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Karen & Diane Quoted in Tucson Media!
dianespow
Reporter Brad Allis, The Explorer, Tucson, AZ

The story of Karen and Mark Klay should be the story of their art. It should be a story of a married couple who collaborate to create works of art and have carved out a career doing so. Instead, their tale is a cautionary tale. It is a tale of survival and a fight with an aggressive form of cancer.
Karen did everything right. She went to the doctor and got mammograms. She had just gotten a mammogram a few months prior when she discovered a marble-sized lump in her breast. She wasted no time going to the doctor and getting things looked at. That quick decision-making likely saved her life.

She first went to her doctor, who confirmed it was not there just a few months prior. That led her to an oncologist for a biopsy and a mammogram. That was a Thursday. The call the Klay’s never wanted to hear came on a Saturday. She knew that a phone call from a doctor on a Saturday could not be good.

Klay learned that she had triple negative HER-2, which she described as “one of the most aggressive forms of cancer.” It is a microscopic cancer that is hard to detect until a large lump forms, which can happen rapidly. Even worse, many types of cancer therapies including hormone therapy do little good. Chemotherapy is generally the best option. A week later she was undergoing chemo. She underwent chemo therapy for four months, which took its toll.

“It was devastating in that it took me totally out of my element to create,” said Klay. She also had a double mastectomy, which physically took its toll on her as well. They call their artwork mixed media sculpture but for years they worked with gourds. At the time they started working with gourds, few were doing it. As it became more and more prevalent, the duo started working with more and more mediums.

Although many of their works start with gourds, they are hardly recognizable as such when they are done. One recent piece was inspired by Dia de los Muertos skeletons. The body was made of a gourd, but the rest of the skeleton was crafted in clay. A crown and scepter were fabricated out of various found metal objects, primarily old lamp parts.

Their early influences were Native American art, but soon they began incorporating Colonial Spanish, Asian and African tribal influences.
Although they are a labor of love, they are a labor. The bigger pieces can be physically taxing and smaller pieces take intense concentration, both made impossible by the chemotherapy. Klay found herself too weak to work and even when she had the energy to think about her artwork, the treatment can affect concentration and mental function, a condition known as “chemo brain.”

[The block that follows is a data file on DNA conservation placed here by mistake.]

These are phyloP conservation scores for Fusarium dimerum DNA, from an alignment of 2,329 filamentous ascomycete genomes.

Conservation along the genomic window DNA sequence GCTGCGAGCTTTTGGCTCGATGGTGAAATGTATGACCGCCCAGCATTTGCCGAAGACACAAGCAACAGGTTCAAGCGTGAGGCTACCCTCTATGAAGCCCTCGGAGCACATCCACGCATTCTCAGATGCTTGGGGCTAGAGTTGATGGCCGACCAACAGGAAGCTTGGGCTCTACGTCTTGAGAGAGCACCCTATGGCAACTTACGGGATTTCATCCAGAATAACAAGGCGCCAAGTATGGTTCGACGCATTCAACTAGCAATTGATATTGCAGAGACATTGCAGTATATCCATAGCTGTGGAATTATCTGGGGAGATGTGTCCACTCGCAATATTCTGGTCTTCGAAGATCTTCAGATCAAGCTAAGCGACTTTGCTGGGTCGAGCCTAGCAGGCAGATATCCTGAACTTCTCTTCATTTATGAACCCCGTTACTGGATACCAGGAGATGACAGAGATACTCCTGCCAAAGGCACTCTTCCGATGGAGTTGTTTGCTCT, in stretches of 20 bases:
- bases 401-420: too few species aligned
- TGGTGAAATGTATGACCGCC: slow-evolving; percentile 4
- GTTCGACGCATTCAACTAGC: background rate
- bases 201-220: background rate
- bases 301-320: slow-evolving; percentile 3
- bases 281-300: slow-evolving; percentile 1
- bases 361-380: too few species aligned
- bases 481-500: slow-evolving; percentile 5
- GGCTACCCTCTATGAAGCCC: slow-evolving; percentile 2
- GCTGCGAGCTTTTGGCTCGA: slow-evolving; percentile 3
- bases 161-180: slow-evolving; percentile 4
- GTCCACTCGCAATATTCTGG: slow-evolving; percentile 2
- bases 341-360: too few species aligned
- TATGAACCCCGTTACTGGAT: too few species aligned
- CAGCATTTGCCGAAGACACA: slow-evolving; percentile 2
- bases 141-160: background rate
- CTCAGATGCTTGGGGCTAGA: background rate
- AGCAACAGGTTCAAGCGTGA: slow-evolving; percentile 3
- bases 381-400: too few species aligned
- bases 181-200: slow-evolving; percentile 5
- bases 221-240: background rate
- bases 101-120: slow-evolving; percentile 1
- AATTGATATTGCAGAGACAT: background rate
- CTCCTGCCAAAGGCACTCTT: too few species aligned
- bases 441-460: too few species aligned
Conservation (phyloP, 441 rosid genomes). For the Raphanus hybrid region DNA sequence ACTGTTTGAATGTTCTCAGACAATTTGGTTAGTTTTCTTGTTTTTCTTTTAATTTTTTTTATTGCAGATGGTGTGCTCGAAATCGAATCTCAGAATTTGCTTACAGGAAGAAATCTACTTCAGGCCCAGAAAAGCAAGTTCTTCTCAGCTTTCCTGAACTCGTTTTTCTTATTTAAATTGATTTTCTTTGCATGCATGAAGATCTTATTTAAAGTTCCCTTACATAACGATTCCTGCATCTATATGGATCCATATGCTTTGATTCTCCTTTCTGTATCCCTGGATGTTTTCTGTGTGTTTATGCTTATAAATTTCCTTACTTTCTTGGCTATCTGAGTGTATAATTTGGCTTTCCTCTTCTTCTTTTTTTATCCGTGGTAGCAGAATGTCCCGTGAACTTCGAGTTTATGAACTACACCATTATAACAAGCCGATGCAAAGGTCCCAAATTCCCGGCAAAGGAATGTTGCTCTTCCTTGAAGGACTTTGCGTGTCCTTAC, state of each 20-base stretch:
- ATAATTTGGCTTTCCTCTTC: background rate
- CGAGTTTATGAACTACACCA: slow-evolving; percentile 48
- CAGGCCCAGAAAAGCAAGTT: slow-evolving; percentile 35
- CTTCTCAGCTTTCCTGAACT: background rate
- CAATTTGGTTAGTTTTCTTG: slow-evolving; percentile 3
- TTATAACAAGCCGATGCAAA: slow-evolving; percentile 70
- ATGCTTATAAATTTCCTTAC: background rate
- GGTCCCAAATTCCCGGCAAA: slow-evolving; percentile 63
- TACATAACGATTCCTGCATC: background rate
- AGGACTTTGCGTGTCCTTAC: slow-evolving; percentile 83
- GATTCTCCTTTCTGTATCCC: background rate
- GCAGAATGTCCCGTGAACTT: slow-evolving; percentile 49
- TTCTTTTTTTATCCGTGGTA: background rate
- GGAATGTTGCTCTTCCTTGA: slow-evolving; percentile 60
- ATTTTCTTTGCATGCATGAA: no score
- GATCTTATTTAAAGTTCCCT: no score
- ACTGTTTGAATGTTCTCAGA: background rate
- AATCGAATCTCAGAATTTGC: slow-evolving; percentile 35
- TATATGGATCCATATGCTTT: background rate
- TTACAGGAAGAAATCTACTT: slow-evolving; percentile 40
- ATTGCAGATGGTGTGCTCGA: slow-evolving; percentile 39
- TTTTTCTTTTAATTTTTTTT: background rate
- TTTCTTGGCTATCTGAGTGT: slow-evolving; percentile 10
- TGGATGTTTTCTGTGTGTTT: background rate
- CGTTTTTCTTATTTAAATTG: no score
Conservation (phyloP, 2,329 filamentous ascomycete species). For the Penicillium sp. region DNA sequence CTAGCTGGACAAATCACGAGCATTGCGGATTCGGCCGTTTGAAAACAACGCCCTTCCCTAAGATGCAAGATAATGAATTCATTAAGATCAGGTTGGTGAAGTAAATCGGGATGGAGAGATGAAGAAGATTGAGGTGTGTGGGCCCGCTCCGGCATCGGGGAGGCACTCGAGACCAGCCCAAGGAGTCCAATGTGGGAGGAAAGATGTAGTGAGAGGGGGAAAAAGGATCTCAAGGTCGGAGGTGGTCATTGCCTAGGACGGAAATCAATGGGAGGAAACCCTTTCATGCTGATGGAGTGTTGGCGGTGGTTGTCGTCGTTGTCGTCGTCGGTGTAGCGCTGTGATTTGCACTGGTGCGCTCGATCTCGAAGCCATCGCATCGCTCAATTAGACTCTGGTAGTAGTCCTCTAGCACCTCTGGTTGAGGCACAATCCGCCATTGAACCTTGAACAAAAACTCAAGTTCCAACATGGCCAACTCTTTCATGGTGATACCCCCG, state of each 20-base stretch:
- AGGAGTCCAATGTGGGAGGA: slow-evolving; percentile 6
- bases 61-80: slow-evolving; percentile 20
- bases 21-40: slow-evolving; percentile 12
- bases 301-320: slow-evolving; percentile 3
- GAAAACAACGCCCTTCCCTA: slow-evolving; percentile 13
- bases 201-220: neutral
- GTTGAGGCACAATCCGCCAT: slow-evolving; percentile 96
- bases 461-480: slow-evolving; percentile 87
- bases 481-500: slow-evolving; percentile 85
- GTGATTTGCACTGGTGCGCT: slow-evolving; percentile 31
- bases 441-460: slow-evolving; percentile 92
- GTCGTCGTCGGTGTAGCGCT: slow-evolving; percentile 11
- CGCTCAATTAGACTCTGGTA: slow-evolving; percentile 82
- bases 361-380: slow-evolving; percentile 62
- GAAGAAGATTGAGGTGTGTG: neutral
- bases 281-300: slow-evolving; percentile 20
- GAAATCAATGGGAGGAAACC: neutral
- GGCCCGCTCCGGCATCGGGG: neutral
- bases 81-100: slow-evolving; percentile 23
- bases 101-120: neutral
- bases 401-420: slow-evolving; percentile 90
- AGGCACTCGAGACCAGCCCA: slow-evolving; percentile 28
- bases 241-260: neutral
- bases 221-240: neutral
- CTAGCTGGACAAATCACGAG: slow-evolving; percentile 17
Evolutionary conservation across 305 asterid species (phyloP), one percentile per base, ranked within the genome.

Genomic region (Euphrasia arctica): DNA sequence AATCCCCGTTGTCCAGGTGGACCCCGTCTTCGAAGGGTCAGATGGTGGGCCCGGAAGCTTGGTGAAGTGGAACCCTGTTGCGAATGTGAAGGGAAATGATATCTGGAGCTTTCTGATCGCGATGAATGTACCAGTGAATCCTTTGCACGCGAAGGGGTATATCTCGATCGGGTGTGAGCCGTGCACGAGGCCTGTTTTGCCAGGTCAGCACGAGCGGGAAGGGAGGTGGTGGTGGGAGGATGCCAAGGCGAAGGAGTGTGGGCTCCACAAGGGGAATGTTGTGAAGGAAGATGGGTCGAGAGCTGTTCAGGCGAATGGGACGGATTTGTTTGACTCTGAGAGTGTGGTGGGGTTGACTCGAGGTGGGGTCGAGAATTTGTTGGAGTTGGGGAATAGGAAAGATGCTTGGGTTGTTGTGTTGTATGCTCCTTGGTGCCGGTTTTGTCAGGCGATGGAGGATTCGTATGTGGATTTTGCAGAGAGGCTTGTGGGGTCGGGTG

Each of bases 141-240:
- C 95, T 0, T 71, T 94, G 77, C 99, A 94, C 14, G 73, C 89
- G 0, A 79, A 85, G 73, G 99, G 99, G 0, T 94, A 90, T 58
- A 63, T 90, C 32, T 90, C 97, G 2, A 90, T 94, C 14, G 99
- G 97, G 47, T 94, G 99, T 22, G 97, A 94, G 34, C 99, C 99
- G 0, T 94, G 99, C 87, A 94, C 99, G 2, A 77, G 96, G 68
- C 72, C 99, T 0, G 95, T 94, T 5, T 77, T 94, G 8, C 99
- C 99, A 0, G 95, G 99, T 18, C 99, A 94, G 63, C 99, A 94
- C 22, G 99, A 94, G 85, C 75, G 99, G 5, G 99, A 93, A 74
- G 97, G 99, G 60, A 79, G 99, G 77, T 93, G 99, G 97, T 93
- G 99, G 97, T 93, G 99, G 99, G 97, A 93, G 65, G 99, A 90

“You can’t function, you can’t think, you can’t create, you can’t remember things,” Klay explained. She would undergo chemo every two weeks. It was a process where she would feel terrible for several days and just when she started coming back and feeling alright, she would undergo therapy again.
For nearly a year Karen could not work, and since their artwork is collaborative, they were both essentially out of work for the year. Even with her health insurance, the bills mounted and the couple maxed out their credit cards and are seriously in debt.

They have just recently returned to creating art. First Karen started making jewelry and now the two are back working on their multimedia sculptures. They attended their first judged art show, which is where most of their sales and commissions are made, but it will be slow going at first.
Karen wanted her story told. She wanted other women to know the importance of not only getting regular mammograms, but on being vigilant between doctor appointments. She created an open Facebook page and told her story in frank detail.

“From day one I have journaled my entire cancer journey, because I really want people to understand what you go through,” said Klay. “I left out nothing. I put in all my emotions. Everything I was going through I left in so people could understand what I was going through.

“I cannot stress enough that you cannot rely on just mammograms and physicals,” Always, always, always check yourself. I had never done that before and it literally saved my life.” Three of her friends read about her journey and they were motivated to get mammograms. They discovered their own cancer and potentially saved their lives.

That frank honesty may help save her family. A high school friend Klay had not seen in nearly 40 years reached out and decided to aid her with her financial struggles. “When Karen posted her ‘Cancer Journey’, I was really touched - and frankly scared,” said Diane Powell Ferguson. “I researched her cancer. If she hadn’t found it quickly, her prognosis could have been poor. This is frightening. It struck me Karen’s story could be anyone’s: mine, my sister’s, other family, classmates, neighbors, etc. Her diagnosis literally came from nowhere. It’s scary to think one’s life can be upended so quickly.”

First she sent small gifts to lighten Karen’s spirits, but soon she decided to give back and thought crowdfunding might be a good way to get some of the Klays’ bills paid off. She set up a crowdfunding page on GiveForward.com: “Karen’s Cancer Journey: Help Her Save Lives” at https://www.giveforward.com/fundraiser/7r67. Donations can also be made at PayPal with email [email protected]

The Klays were appreciative for the help, even if they were embarrassed.
“I believe in helping people and had given to crowdfunding before, but never thought I’d be a recipient,” said Klay.

Klay is back on her feet, but technically won’t be considered “cancer-free” for three years. She is exercising, but more importantly back creating, which is a key part of her life. cool
 
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